Deep Learning has benefited primarily and continues to do so thanks to the pioneering works of Geoff Hinton, Yann Lecun and Yoshua Bengio in the late 1980s. Contributions of Yann Lecun, especially in developing convolutional neural networks and their applications in computer vision and other areas of artificial intelligence form the basis of many products and services deployed across most technology companies today. Here are a few of Yann's groundbreaking research papers that have contributed greatly to this field: The ability of neural networks to generalize can be greatly enhanced by providing constraints from the task domain. As a follow up to his widely popular work on back-prop, in this paper, Yann and his peers demonstrate how such constraints can be integrated into a backpropagation network through the architecture of the network. This approach has been successfully applied to the recognition of handwritten zip code digits provided by the US Postal Service.
If you are a newcomer to the Deep Learning area, the first question you may have is "Which paper should I start reading from?" Here is a reading roadmap of Deep Learning papers! You will find many papers that are quite new but really worth reading. I would continue adding papers to this roadmap. Editor: What follows is a portion of the papers from this list.
Most deep learning techniques are extensions or adaptions of ANN's, called deep nets. Different configurations of deep nets are suitable for different machine learning tasks: Restricted Boltzman Machines (RBM's) (Smolensky 1986; Hinton & Salakhutdinov, 2006) and Autoencoders (Vincent, Larochelle, Bengio, & Manzagol,2008) are the main deep learning techniques for finding patterns in unlabeled data. This includes tasks such as feature extraction, pattern recognition and other unsupervised learning settings.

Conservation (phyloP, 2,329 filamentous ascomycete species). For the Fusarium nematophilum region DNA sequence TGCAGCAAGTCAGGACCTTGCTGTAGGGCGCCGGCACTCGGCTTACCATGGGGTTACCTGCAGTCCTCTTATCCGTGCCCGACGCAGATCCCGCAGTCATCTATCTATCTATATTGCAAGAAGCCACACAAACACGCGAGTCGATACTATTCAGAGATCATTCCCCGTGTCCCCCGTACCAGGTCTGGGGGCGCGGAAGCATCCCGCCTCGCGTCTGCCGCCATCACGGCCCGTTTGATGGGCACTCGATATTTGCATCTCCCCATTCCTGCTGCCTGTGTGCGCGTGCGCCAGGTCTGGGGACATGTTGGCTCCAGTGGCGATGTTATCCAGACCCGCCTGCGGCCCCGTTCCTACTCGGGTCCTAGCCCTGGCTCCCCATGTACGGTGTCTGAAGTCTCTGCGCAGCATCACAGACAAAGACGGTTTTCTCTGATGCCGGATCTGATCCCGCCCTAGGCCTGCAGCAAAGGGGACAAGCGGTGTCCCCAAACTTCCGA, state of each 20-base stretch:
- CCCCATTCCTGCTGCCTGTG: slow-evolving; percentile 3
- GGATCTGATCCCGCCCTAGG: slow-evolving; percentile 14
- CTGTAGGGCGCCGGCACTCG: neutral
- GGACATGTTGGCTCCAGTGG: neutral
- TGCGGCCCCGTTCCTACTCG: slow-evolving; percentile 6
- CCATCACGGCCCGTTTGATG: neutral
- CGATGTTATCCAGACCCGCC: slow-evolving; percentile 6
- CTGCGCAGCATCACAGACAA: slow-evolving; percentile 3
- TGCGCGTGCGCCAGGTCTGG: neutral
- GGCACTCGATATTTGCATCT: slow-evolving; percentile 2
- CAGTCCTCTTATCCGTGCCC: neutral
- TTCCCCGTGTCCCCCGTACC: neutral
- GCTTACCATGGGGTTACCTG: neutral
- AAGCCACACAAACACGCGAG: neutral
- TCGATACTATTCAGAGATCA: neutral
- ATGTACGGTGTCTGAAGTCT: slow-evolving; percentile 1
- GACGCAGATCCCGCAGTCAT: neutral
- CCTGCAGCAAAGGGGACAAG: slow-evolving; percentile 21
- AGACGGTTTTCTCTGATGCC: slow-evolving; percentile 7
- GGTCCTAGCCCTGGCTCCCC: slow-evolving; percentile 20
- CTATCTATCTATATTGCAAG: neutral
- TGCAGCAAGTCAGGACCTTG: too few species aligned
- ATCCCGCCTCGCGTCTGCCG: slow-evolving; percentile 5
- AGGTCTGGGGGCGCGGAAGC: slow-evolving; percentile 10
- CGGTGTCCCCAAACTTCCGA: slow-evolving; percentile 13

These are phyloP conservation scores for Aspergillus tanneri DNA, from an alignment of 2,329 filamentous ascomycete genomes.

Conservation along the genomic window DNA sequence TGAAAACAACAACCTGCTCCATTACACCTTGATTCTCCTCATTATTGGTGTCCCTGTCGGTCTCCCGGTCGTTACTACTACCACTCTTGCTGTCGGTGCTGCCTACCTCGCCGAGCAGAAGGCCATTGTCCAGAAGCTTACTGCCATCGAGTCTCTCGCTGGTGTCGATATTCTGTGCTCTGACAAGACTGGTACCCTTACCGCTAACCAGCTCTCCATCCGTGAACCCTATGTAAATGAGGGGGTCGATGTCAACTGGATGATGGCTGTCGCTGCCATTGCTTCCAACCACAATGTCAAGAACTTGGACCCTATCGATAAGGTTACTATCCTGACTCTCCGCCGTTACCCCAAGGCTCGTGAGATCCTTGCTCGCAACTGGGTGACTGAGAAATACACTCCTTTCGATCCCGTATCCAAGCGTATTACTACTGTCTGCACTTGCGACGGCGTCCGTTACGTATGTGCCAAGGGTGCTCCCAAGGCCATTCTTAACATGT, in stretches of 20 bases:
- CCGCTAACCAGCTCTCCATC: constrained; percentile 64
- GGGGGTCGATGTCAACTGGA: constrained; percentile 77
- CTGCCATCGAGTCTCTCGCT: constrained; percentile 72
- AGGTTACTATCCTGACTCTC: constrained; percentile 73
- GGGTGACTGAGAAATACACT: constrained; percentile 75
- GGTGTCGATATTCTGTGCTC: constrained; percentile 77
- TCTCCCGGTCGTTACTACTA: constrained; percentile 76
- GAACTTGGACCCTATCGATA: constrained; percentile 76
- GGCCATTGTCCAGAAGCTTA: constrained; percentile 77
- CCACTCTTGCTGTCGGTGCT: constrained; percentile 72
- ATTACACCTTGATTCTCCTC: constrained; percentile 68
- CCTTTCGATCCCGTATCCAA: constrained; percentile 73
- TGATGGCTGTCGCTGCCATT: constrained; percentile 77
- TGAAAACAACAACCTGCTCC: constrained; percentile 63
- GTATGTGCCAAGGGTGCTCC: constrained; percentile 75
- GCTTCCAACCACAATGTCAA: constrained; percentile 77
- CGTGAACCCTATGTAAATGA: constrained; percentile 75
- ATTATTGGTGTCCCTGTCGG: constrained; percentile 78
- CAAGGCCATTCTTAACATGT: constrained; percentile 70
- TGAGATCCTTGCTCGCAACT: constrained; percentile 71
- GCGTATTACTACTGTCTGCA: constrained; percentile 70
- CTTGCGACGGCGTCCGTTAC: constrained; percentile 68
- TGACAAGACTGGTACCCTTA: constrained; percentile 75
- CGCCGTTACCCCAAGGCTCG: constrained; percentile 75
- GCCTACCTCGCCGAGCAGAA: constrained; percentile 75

In the late '90s, Tomi Poutanen, a precocious computer whiz from Finland, hoped to do his dissertation on neural networks, a scientific method aimed at teaching computers to act and think like humans. As a student at the University of Toronto, it was a logical choice. Geoffrey Hinton, the godfather of neural network research, taught and ran a research lab there. But instead of encouraging Poutanen, who went on to work at Yahoo and recently co-founded media startup Milq, one of his professors sent a stern warning about taking the academic path known as deep learning. "Smart scientists," his professor cautioned, "go there to see their careers end."
The 2018 Turing Award, known as the "Nobel Prize of computing," has been given to a trio of researchers who laid the foundations for the current boom in artificial intelligence. Yoshua Bengio, Geoffrey Hinton, and Yann LeCun -- sometimes called the'godfathers of AI' -- have been recognized with the $1 million annual prize for their work developing the AI subfield of deep learning. The techniques the trio developed in the 1990s and 2000s enabled huge breakthroughs in tasks like computer vision and speech recognition. Their work underpins the current proliferation of AI technologies, from self-driving cars to automated medical diagnoses. In fact, you probably interacted with the descendants of Bengio, Hinton, and LeCun's algorithms today -- whether that was the facial recognition system that unlocked your phone, or the AI language model that suggested what to write in your last email.